Monday, July 28, 2014

SERMON: Do you qualify for the kingdom?

By DAVID BILDERBACK, Special to The Ottawa Herald | 5/30/2014

In Matthew 21, Jesus tells a parable about two sons who are ordered by their father to work in the vineyard. The first son refuses, but later changes his mind and goes anyway. The other son agrees to go, but does not.

Jesus is addressing the religious leaders, asking, “Which of the two did the will of his father?”

In Matthew 21, Jesus tells a parable about two sons who are ordered by their father to work in the vineyard. The first son refuses, but later changes his mind and goes anyway. The other son agrees to go, but does not.

Jesus is addressing the religious leaders, asking, “Which of the two did the will of his father?”

“The first,” they answered.

Jesus then tells them, “Truly, I say to you, the tax collectors and the prostitutes go into the kingdom before you. For [John the Baptist] came to you in the way of righteousness, and you did not believe him, but the tax collectors and prostitutes believed him. And even when you saw [the kingdom] you did not afterwards change your minds and believe him” (Matthew 21:31-32).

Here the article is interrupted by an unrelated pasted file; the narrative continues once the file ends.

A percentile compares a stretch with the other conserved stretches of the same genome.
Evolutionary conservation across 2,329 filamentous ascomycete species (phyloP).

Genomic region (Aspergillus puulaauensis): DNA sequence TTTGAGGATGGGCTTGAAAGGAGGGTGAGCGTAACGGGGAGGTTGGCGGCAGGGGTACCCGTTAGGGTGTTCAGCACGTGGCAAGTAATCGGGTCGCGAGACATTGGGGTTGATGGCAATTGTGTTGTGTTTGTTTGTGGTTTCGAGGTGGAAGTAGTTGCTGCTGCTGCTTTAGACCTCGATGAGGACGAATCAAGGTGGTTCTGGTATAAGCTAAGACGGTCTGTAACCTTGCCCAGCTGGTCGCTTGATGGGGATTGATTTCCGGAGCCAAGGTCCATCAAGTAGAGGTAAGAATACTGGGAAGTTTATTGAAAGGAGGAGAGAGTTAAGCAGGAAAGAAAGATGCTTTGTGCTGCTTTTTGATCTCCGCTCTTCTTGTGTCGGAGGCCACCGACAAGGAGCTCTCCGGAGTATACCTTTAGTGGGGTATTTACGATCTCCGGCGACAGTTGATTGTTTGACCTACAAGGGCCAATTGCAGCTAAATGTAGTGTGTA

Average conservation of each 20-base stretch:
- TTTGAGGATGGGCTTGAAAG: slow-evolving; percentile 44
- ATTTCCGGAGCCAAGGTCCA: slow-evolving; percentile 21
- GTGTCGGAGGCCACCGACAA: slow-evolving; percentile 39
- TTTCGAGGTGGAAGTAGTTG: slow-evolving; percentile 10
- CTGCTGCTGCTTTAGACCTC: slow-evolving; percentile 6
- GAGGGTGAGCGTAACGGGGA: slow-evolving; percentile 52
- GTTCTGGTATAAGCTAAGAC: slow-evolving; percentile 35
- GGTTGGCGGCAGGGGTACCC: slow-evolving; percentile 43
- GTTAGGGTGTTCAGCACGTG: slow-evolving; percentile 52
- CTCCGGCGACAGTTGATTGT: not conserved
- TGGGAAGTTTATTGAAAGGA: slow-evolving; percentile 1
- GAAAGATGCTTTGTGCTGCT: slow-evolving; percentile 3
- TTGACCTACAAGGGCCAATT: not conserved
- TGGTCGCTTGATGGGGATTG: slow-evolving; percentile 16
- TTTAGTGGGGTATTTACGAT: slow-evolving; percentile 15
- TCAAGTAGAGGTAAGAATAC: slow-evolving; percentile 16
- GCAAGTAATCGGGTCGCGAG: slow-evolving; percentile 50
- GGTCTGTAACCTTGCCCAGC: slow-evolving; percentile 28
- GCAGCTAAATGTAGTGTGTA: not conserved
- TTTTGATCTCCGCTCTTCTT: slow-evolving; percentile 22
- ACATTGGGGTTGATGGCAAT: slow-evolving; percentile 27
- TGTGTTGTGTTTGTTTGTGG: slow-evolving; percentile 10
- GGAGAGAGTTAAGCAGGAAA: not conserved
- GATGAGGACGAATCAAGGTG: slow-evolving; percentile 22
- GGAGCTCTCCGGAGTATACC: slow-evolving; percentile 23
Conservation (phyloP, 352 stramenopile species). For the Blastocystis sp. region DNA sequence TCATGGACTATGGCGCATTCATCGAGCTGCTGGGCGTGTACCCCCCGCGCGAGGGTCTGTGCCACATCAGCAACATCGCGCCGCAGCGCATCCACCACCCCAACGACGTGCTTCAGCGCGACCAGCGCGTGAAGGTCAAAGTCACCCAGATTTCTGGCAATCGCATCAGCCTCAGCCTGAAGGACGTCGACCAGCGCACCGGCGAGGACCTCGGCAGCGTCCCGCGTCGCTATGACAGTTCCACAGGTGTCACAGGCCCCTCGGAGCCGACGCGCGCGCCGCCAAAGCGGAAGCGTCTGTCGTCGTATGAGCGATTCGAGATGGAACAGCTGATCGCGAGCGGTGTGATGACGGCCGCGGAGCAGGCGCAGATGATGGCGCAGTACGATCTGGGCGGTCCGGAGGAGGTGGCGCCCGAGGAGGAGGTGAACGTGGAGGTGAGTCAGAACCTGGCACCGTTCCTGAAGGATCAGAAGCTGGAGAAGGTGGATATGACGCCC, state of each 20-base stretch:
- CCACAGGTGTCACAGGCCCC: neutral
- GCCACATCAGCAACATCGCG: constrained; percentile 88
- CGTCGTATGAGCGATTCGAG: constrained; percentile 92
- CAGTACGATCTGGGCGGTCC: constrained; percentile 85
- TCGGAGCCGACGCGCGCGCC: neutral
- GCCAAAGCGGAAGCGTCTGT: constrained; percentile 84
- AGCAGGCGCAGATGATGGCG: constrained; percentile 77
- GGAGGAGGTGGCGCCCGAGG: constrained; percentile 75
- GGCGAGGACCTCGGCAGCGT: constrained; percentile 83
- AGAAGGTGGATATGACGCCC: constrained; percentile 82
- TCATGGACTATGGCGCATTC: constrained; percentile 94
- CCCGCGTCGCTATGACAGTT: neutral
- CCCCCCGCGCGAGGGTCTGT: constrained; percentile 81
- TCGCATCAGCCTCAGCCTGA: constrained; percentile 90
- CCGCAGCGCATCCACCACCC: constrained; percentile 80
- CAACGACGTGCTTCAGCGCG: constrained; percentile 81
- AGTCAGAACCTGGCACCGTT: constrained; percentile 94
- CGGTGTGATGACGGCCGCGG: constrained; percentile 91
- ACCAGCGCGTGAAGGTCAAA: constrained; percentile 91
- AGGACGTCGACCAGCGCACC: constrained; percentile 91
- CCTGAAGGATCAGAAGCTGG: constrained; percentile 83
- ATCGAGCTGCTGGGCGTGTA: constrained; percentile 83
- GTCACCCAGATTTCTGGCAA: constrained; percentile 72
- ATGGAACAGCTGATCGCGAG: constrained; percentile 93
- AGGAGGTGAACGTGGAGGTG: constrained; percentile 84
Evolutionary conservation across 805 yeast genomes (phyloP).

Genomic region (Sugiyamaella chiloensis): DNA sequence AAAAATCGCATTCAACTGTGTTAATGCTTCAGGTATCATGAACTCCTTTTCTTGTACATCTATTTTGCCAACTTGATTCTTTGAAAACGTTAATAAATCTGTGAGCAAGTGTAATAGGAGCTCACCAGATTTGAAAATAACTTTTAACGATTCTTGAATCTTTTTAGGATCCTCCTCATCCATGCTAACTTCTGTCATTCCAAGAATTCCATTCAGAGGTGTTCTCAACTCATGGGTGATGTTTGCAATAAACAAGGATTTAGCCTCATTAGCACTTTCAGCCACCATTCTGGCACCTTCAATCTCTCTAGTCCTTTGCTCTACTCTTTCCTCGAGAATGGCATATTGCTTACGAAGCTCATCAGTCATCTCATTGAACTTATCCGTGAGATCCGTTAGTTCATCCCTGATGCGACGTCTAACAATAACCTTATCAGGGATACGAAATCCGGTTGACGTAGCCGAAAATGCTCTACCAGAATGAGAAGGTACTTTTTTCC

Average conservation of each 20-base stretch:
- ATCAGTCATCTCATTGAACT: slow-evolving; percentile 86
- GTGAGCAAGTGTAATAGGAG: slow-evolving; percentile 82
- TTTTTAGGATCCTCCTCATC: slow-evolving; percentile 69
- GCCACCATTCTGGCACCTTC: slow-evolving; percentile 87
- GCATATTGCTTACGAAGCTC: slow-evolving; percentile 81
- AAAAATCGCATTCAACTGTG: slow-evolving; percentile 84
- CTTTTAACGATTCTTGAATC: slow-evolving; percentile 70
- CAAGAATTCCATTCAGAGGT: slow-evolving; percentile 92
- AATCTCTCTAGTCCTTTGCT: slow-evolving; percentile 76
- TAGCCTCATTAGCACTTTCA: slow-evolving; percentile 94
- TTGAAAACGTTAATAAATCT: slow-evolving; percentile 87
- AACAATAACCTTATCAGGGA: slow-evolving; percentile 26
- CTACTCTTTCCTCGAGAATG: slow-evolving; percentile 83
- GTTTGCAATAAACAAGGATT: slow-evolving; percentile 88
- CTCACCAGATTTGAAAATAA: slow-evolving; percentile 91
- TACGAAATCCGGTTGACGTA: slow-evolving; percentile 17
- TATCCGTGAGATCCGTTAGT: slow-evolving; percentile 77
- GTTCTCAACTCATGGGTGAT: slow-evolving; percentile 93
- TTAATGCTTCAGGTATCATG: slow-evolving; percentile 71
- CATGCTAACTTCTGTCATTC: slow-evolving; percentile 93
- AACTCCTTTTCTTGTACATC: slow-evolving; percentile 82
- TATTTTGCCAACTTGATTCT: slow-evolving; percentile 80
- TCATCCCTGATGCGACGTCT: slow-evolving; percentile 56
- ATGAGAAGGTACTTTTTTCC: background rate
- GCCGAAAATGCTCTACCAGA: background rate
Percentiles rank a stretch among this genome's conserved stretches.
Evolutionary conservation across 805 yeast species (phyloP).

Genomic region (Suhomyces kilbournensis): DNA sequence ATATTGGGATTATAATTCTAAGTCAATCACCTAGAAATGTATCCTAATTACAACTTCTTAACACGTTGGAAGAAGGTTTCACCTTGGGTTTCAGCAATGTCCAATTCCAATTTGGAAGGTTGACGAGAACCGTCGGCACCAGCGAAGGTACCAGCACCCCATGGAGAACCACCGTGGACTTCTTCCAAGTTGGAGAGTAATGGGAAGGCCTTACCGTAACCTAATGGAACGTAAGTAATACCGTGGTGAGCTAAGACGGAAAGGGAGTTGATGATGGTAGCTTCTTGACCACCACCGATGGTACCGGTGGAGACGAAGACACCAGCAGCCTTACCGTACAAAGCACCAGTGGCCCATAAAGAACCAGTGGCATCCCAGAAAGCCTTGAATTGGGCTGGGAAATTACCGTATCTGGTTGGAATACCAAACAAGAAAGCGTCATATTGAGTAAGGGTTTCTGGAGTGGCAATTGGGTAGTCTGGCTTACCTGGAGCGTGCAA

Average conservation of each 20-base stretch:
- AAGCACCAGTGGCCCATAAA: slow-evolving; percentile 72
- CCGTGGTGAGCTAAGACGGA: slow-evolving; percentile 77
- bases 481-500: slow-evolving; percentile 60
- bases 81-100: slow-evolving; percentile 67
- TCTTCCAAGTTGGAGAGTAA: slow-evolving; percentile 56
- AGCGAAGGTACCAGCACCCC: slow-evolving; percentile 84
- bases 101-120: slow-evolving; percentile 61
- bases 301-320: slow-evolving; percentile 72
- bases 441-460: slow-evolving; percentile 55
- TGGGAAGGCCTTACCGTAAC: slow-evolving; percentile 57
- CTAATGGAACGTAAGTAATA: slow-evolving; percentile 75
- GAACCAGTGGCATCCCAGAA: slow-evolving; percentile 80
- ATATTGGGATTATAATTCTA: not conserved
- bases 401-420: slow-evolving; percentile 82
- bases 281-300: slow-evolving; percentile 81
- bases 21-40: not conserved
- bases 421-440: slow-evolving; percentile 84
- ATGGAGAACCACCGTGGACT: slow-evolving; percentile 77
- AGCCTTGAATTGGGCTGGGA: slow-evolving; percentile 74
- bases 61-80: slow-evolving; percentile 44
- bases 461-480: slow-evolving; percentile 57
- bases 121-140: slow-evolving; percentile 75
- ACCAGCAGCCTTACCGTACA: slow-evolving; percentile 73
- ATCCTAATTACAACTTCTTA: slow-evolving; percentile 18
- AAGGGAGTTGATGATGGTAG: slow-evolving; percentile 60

Jesus’ statement naturally angered the religious leaders. They did not recognize their need for God’s grace. They were willing to stand on their reputations and their commitment to the Jewish Law. In their eyes, the notorious sinners — tax collectors and prostitutes — only made them feel better about themselves and their own righteousness.

Their religion was based on tradition, personal preference and convenience. While this benefited them, it limited others’ ability to worship at all. The tax collectors and prostitutes could never meet the criteria of the religious leaders, thus they were left out.

When Jesus arrived on the scene and offered forgiveness to them if they recognized their sinfulness and repented, it offered a hope to anyone who had turned their back on God. This concept of forgiveness of sins based on the righteousness of Jesus instead of personal righteousness made salvation obtainable. The kingdom Christ offers is one where the qualification for entrance is a righteousness that can only be obtained as a gift from Christ. Those who refuse to recognize their need for the righteousness of Christ will never find their way into the kingdom.

At the end of the sermon on the Mount, Jesus says, “Not everyone who says to me, ‘Lord, Lord,’ will enter the kingdom of heaven, but only he who does the will of my Father who is in heaven.”

That should give us pause for thought.

comments powered by Disqus